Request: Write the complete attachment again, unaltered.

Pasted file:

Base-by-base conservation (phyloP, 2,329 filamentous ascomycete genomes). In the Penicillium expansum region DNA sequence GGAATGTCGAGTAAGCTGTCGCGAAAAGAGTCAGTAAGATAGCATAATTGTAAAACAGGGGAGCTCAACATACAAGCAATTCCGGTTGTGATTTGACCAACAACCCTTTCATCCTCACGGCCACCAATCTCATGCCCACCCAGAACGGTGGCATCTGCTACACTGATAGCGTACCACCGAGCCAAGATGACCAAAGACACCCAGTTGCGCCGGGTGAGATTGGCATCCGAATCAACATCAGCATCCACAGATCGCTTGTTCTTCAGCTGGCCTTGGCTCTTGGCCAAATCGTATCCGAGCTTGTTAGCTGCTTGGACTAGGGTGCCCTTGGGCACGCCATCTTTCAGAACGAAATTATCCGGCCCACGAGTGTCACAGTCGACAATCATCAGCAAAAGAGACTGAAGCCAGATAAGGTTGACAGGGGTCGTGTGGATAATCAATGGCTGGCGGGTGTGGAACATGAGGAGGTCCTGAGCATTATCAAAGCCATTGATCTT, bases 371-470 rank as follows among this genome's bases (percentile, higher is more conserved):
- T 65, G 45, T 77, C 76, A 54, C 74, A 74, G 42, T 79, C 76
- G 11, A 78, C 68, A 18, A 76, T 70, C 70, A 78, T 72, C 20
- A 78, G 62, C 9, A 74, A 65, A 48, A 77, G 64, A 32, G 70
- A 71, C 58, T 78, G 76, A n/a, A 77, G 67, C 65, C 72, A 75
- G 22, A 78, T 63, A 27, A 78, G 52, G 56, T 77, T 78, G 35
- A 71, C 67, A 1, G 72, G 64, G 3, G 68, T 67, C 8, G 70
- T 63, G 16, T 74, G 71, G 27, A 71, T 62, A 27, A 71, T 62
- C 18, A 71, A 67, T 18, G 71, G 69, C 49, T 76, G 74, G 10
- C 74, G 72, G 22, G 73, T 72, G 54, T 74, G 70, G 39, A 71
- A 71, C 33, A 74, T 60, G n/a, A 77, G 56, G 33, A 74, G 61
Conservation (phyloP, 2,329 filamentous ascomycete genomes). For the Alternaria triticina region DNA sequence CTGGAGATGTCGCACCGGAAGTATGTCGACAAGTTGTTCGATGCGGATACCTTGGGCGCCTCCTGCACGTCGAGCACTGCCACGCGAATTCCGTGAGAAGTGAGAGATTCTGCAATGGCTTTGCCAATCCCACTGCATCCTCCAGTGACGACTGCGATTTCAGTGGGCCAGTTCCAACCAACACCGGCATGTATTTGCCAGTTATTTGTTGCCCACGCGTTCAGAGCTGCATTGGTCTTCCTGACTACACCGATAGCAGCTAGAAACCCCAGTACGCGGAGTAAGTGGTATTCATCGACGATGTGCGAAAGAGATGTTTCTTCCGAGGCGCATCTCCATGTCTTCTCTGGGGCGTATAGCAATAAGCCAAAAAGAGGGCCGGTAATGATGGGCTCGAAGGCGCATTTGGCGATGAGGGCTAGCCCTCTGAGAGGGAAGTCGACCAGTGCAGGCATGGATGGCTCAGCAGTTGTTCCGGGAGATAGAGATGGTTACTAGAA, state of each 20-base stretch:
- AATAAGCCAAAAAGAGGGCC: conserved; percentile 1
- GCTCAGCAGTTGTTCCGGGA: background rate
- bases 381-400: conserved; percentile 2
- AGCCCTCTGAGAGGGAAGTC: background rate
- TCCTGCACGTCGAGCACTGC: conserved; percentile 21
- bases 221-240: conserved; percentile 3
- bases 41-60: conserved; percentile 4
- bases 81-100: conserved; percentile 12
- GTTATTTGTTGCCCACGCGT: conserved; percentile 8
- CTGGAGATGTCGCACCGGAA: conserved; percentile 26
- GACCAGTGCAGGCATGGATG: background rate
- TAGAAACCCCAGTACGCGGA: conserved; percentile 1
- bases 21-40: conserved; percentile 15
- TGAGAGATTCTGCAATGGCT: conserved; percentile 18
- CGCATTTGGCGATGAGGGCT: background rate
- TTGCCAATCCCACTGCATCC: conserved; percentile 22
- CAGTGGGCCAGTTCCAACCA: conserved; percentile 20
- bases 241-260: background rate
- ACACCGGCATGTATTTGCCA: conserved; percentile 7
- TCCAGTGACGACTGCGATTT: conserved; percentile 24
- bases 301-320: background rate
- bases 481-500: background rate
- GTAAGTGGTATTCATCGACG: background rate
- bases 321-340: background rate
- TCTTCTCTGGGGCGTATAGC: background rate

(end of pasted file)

Base-by-base conservation (phyloP, 2,329 filamentous ascomycete genomes). In the Penicillium expansum region DNA sequence GGAATGTCGAGTAAGCTGTCGCGAAAAGAGTCAGTAAGATAGCATAATTGTAAAACAGGGGAGCTCAACATACAAGCAATTCCGGTTGTGATTTGACCAACAACCCTTTCATCCTCACGGCCACCAATCTCATGCCCACCCAGAACGGTGGCATCTGCTACACTGATAGCGTACCACCGAGCCAAGATGACCAAAGACACCCAGTTGCGCCGGGTGAGATTGGCATCCGAATCAACATCAGCATCCACAGATCGCTTGTTCTTCAGCTGGCCTTGGCTCTTGGCCAAATCGTATCCGAGCTTGTTAGCTGCTTGGACTAGGGTGCCCTTGGGCACGCCATCTTTCAGAACGAAATTATCCGGCCCACGAGTGTCACAGTCGACAATCATCAGCAAAAGAGACTGAAGCCAGATAAGGTTGACAGGGGTCGTGTGGATAATCAATGGCTGGCGGGTGTGGAACATGAGGAGGTCCTGAGCATTATCAAAGCCATTGATCTT, bases 371-470 rank as follows among this genome's bases (percentile, higher is more conserved):
- T 65, G 45, T 77, C 76, A 54, C 74, A 74, G 42, T 79, C 76
- G 11, A 78, C 68, A 18, A 76, T 70, C 70, A 78, T 72, C 20
- A 78, G 62, C 9, A 74, A 65, A 48, A 77, G 64, A 32, G 70
- A 71, C 58, T 78, G 76, A n/a, A 77, G 67, C 65, C 72, A 75
- G 22, A 78, T 63, A 27, A 78, G 52, G 56, T 77, T 78, G 35
- A 71, C 67, A 1, G 72, G 64, G 3, G 68, T 67, C 8, G 70
- T 63, G 16, T 74, G 71, G 27, A 71, T 62, A 27, A 71, T 62
- C 18, A 71, A 67, T 18, G 71, G 69, C 49, T 76, G 74, G 10
- C 74, G 72, G 22, G 73, T 72, G 54, T 74, G 70, G 39, A 71
- A 71, C 33, A 74, T 60, G n/a, A 77, G 56, G 33, A 74, G 61
Conservation (phyloP, 2,329 filamentous ascomycete genomes). For the Alternaria triticina region DNA sequence CTGGAGATGTCGCACCGGAAGTATGTCGACAAGTTGTTCGATGCGGATACCTTGGGCGCCTCCTGCACGTCGAGCACTGCCACGCGAATTCCGTGAGAAGTGAGAGATTCTGCAATGGCTTTGCCAATCCCACTGCATCCTCCAGTGACGACTGCGATTTCAGTGGGCCAGTTCCAACCAACACCGGCATGTATTTGCCAGTTATTTGTTGCCCACGCGTTCAGAGCTGCATTGGTCTTCCTGACTACACCGATAGCAGCTAGAAACCCCAGTACGCGGAGTAAGTGGTATTCATCGACGATGTGCGAAAGAGATGTTTCTTCCGAGGCGCATCTCCATGTCTTCTCTGGGGCGTATAGCAATAAGCCAAAAAGAGGGCCGGTAATGATGGGCTCGAAGGCGCATTTGGCGATGAGGGCTAGCCCTCTGAGAGGGAAGTCGACCAGTGCAGGCATGGATGGCTCAGCAGTTGTTCCGGGAGATAGAGATGGTTACTAGAA, state of each 20-base stretch:
- AATAAGCCAAAAAGAGGGCC: conserved; percentile 1
- GCTCAGCAGTTGTTCCGGGA: background rate
- bases 381-400: conserved; percentile 2
- AGCCCTCTGAGAGGGAAGTC: background rate
- TCCTGCACGTCGAGCACTGC: conserved; percentile 21
- bases 221-240: conserved; percentile 3
- bases 41-60: conserved; percentile 4
- bases 81-100: conserved; percentile 12
- GTTATTTGTTGCCCACGCGT: conserved; percentile 8
- CTGGAGATGTCGCACCGGAA: conserved; percentile 26
- GACCAGTGCAGGCATGGATG: background rate
- TAGAAACCCCAGTACGCGGA: conserved; percentile 1
- bases 21-40: conserved; percentile 15
- TGAGAGATTCTGCAATGGCT: conserved; percentile 18
- CGCATTTGGCGATGAGGGCT: background rate
- TTGCCAATCCCACTGCATCC: conserved; percentile 22
- CAGTGGGCCAGTTCCAACCA: conserved; percentile 20
- bases 241-260: background rate
- ACACCGGCATGTATTTGCCA: conserved; percentile 7
- TCCAGTGACGACTGCGATTT: conserved; percentile 24
- bases 301-320: background rate
- bases 481-500: background rate
- GTAAGTGGTATTCATCGACG: background rate
- bases 321-340: background rate
- TCTTCTCTGGGGCGTATAGC: background rate